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…and number 2 will really shock you! – Please excuse the cheap shot at click-bait titles. I’ve always wanted to try that 🙂.

Data science is growing like mad. Everyone’s got piles of data and smart companies are asking how they can leverage their data to make their products more personalized and profitable. That makes a lot of sense. But too often, data science initiatives fail to see the light of day.

From a very high level, I’ll give an overview of the main parts of a data science project, then show where things fall apart – failing their missions to provide utility or insights.

From a high-level, data science, like just about any other discipline, requires two main things to be effective:

  1. Excellent communication between data scientists and stakeholders, and
  2. Access to the right data

For this article, I’m going to assume we’re not talking about poor communication or non-existent data, as these are generally recognized as non-starters

Let’s look at the steps in our proven data science process:

  1. Business understanding
  2. Data assessment and understanding
  3. Choose model candidates
  4. Data preparation
  5. Pipeline construction
  6. Modeling
  7. Evaluation
  8. Deployment
  9. Monitoring and maintenance
  10. Optimization

That’s a lot of words and steps. It boils down to this: figure out what you’re going to do and get agreement on that. See if there’s enough of the right data. Build a good pipeline to make that data is available. Go off and do some great data science work, then make sure the parties you spoke with at the offset actually USE what you made.

If you do this effectively, you’re way ahead of the curve. So where does it go south?

Three Reasons why Data Science Projects Fail:

  1. No or misaligned objectives. Objective gathering is very time consuming (think weeks, not hours or days) and gets to the core of a business. Should data science help optimize for user engagement in terms of time on site, or number of social shares, or referrals, or reduced churn? It’s complex and requires strong product-team alignment. It’s so easy to get this wrong, and when data science moves on a project before there’s a strong understanding of objectives, failure is imminent.
  2. No plan for deployment. Deployment is where all the data science work comes to life. It’s where the predictive models get used by (usually) other parts of the company. If data scientists build a recommender, it’s in the deployment phase where a marketing team uses the recommendations to email personalized offers to customers. We hear over and over that this part is often completely taken for granted. “Some other team will handle it for us when we get there” is all too common. Success in deployment involves conversations that happen at the very beginning of a project. Without an internal customer (such as a marketing team) and a plan for utilization, the project should never kick-off.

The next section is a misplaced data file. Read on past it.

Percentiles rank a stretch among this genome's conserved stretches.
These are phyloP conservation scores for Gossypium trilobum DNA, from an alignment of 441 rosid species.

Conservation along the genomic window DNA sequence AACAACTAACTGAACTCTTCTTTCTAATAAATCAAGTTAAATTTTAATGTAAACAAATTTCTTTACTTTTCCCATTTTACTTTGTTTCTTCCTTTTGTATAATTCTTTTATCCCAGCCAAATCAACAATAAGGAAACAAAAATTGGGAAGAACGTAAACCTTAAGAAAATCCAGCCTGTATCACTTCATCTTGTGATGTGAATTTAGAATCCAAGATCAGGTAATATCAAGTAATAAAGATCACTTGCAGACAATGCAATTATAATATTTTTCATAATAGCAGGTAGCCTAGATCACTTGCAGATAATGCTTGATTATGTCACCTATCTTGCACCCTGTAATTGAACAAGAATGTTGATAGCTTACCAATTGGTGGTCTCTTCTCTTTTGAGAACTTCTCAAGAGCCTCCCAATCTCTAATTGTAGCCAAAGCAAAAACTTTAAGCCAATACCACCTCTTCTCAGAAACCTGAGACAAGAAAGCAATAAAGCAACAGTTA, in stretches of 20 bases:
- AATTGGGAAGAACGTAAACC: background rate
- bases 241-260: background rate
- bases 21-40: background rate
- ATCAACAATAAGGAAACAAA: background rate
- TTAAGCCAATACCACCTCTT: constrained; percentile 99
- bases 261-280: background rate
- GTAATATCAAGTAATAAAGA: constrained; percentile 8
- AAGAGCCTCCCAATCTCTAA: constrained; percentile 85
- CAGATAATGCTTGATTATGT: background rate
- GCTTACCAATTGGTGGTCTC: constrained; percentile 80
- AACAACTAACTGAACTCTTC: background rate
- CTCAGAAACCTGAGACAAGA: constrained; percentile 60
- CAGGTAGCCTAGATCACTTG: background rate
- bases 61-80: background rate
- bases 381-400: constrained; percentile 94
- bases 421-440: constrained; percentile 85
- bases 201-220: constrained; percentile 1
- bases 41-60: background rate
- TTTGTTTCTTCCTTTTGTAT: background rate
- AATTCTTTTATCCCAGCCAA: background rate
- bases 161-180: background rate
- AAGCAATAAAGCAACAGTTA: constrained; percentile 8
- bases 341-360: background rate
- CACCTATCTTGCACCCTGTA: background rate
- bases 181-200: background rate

3. The Pipeline. This is the bedrock of the entire technical process. It refers to steps where data is delivered to the model and how that data is carried from the deployed model to the final end-user. Getting this right, and early, is essential. Trying to complete a data science project without a robust pipeline would be like trying to driving a car with no chassis. It might look ok from the outside, but it would go nowhere.

These topics are so important that I’ve been asked to speak about them at several conferences this summer. I’ll post events here as they get closer.

At Bennet Data Science, we recently helped one company drop its model deployment time from months to days. If you need help in one of these areas, please hit reply and let’s have a quick talk to see how to get things going again.

Of Interest

The Brain Behind the Music
If you’re a Spotify listener, you’ve probably spent significant time on your personalized “Discover Weekly” playlist (if this is news to you, go check it out. It’s usually fantastic.) This article dives into the three components of music recommendations. It’s quite beautiful.

Deploying Data Science Models is Har
In this article, the author recants the challenges of handing “over his or her data model to engineering for implementation. And it’s during this step that some of the most common data science problems appear.” You can expect to hear a lot more about model deployment in the upcoming weeks.

Here’s a Sampling of Google’s Data Science Interview Brain Teasers
Can you get any of these right? I’ve never been a fan of (or used) these sorts of Interview Brain Teaser questions as I believe they drive untoward anxiety in candidates, not to mention how ridiculous I would feel trying to trick people who are generally already anxious. But in this context, they’re actually fun to read through!